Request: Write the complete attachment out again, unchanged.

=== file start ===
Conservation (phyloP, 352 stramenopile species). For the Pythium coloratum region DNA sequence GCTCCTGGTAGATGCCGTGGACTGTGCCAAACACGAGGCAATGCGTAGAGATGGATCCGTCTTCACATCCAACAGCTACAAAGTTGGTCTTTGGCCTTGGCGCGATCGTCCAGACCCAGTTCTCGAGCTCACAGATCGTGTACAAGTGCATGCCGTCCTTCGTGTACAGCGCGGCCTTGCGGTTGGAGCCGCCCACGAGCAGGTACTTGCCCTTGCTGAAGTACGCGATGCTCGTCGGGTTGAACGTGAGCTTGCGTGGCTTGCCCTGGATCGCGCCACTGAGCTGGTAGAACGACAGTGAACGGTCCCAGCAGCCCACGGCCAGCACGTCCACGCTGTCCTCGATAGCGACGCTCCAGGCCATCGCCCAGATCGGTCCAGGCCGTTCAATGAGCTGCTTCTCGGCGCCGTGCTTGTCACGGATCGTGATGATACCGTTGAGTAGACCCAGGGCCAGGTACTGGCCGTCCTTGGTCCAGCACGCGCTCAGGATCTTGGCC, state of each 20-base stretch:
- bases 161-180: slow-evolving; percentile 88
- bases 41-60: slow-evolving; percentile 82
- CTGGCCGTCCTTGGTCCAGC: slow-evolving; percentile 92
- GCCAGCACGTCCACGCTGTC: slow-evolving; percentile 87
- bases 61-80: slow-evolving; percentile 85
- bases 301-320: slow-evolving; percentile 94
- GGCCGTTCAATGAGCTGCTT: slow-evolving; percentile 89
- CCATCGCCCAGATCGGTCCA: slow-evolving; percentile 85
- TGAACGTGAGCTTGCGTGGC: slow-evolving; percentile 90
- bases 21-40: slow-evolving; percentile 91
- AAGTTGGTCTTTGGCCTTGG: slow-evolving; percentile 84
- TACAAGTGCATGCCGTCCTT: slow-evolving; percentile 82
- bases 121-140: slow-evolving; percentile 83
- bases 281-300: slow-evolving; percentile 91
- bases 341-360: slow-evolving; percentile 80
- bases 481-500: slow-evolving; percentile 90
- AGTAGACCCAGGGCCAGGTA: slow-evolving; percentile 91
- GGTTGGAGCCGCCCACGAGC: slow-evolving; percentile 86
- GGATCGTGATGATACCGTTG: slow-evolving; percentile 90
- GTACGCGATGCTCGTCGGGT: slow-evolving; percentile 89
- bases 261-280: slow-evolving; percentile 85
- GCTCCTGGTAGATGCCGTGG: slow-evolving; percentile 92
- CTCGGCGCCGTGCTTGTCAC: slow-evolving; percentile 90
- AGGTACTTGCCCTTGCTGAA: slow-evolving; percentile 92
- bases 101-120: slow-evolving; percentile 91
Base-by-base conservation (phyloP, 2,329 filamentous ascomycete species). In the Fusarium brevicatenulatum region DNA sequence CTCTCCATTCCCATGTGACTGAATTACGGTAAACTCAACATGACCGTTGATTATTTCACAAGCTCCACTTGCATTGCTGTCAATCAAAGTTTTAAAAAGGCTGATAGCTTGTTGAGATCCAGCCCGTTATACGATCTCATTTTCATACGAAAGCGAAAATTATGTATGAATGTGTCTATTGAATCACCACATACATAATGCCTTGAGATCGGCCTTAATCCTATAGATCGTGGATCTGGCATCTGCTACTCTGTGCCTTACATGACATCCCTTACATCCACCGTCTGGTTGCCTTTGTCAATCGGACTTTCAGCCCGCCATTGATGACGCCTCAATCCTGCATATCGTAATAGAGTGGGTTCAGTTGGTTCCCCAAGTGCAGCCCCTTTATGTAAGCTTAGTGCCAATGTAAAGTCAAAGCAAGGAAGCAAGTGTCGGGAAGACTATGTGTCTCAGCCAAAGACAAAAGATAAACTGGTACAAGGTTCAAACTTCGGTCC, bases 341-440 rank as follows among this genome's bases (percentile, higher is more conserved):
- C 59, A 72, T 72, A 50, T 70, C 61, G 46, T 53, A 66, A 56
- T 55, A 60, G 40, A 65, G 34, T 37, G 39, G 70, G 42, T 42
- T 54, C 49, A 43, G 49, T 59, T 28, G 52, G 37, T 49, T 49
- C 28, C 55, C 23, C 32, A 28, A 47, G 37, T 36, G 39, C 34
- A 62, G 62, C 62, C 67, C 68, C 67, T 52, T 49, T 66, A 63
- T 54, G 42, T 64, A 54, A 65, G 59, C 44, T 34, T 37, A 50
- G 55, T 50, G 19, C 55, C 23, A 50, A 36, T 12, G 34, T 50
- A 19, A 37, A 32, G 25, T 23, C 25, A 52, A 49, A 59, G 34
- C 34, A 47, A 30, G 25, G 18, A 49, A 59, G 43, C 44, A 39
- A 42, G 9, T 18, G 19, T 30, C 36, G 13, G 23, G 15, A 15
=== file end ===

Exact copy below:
Conservation (phyloP, 352 stramenopile species). For the Pythium coloratum region DNA sequence GCTCCTGGTAGATGCCGTGGACTGTGCCAAACACGAGGCAATGCGTAGAGATGGATCCGTCTTCACATCCAACAGCTACAAAGTTGGTCTTTGGCCTTGGCGCGATCGTCCAGACCCAGTTCTCGAGCTCACAGATCGTGTACAAGTGCATGCCGTCCTTCGTGTACAGCGCGGCCTTGCGGTTGGAGCCGCCCACGAGCAGGTACTTGCCCTTGCTGAAGTACGCGATGCTCGTCGGGTTGAACGTGAGCTTGCGTGGCTTGCCCTGGATCGCGCCACTGAGCTGGTAGAACGACAGTGAACGGTCCCAGCAGCCCACGGCCAGCACGTCCACGCTGTCCTCGATAGCGACGCTCCAGGCCATCGCCCAGATCGGTCCAGGCCGTTCAATGAGCTGCTTCTCGGCGCCGTGCTTGTCACGGATCGTGATGATACCGTTGAGTAGACCCAGGGCCAGGTACTGGCCGTCCTTGGTCCAGCACGCGCTCAGGATCTTGGCC, state of each 20-base stretch:
- bases 161-180: slow-evolving; percentile 88
- bases 41-60: slow-evolving; percentile 82
- CTGGCCGTCCTTGGTCCAGC: slow-evolving; percentile 92
- GCCAGCACGTCCACGCTGTC: slow-evolving; percentile 87
- bases 61-80: slow-evolving; percentile 85
- bases 301-320: slow-evolving; percentile 94
- GGCCGTTCAATGAGCTGCTT: slow-evolving; percentile 89
- CCATCGCCCAGATCGGTCCA: slow-evolving; percentile 85
- TGAACGTGAGCTTGCGTGGC: slow-evolving; percentile 90
- bases 21-40: slow-evolving; percentile 91
- AAGTTGGTCTTTGGCCTTGG: slow-evolving; percentile 84
- TACAAGTGCATGCCGTCCTT: slow-evolving; percentile 82
- bases 121-140: slow-evolving; percentile 83
- bases 281-300: slow-evolving; percentile 91
- bases 341-360: slow-evolving; percentile 80
- bases 481-500: slow-evolving; percentile 90
- AGTAGACCCAGGGCCAGGTA: slow-evolving; percentile 91
- GGTTGGAGCCGCCCACGAGC: slow-evolving; percentile 86
- GGATCGTGATGATACCGTTG: slow-evolving; percentile 90
- GTACGCGATGCTCGTCGGGT: slow-evolving; percentile 89
- bases 261-280: slow-evolving; percentile 85
- GCTCCTGGTAGATGCCGTGG: slow-evolving; percentile 92
- CTCGGCGCCGTGCTTGTCAC: slow-evolving; percentile 90
- AGGTACTTGCCCTTGCTGAA: slow-evolving; percentile 92
- bases 101-120: slow-evolving; percentile 91
Base-by-base conservation (phyloP, 2,329 filamentous ascomycete species). In the Fusarium brevicatenulatum region DNA sequence CTCTCCATTCCCATGTGACTGAATTACGGTAAACTCAACATGACCGTTGATTATTTCACAAGCTCCACTTGCATTGCTGTCAATCAAAGTTTTAAAAAGGCTGATAGCTTGTTGAGATCCAGCCCGTTATACGATCTCATTTTCATACGAAAGCGAAAATTATGTATGAATGTGTCTATTGAATCACCACATACATAATGCCTTGAGATCGGCCTTAATCCTATAGATCGTGGATCTGGCATCTGCTACTCTGTGCCTTACATGACATCCCTTACATCCACCGTCTGGTTGCCTTTGTCAATCGGACTTTCAGCCCGCCATTGATGACGCCTCAATCCTGCATATCGTAATAGAGTGGGTTCAGTTGGTTCCCCAAGTGCAGCCCCTTTATGTAAGCTTAGTGCCAATGTAAAGTCAAAGCAAGGAAGCAAGTGTCGGGAAGACTATGTGTCTCAGCCAAAGACAAAAGATAAACTGGTACAAGGTTCAAACTTCGGTCC, bases 341-440 rank as follows among this genome's bases (percentile, higher is more conserved):
- C 59, A 72, T 72, A 50, T 70, C 61, G 46, T 53, A 66, A 56
- T 55, A 60, G 40, A 65, G 34, T 37, G 39, G 70, G 42, T 42
- T 54, C 49, A 43, G 49, T 59, T 28, G 52, G 37, T 49, T 49
- C 28, C 55, C 23, C 32, A 28, A 47, G 37, T 36, G 39, C 34
- A 62, G 62, C 62, C 67, C 68, C 67, T 52, T 49, T 66, A 63
- T 54, G 42, T 64, A 54, A 65, G 59, C 44, T 34, T 37, A 50
- G 55, T 50, G 19, C 55, C 23, A 50, A 36, T 12, G 34, T 50
- A 19, A 37, A 32, G 25, T 23, C 25, A 52, A 49, A 59, G 34
- C 34, A 47, A 30, G 25, G 18, A 49, A 59, G 43, C 44, A 39
- A 42, G 9, T 18, G 19, T 30, C 36, G 13, G 23, G 15, A 15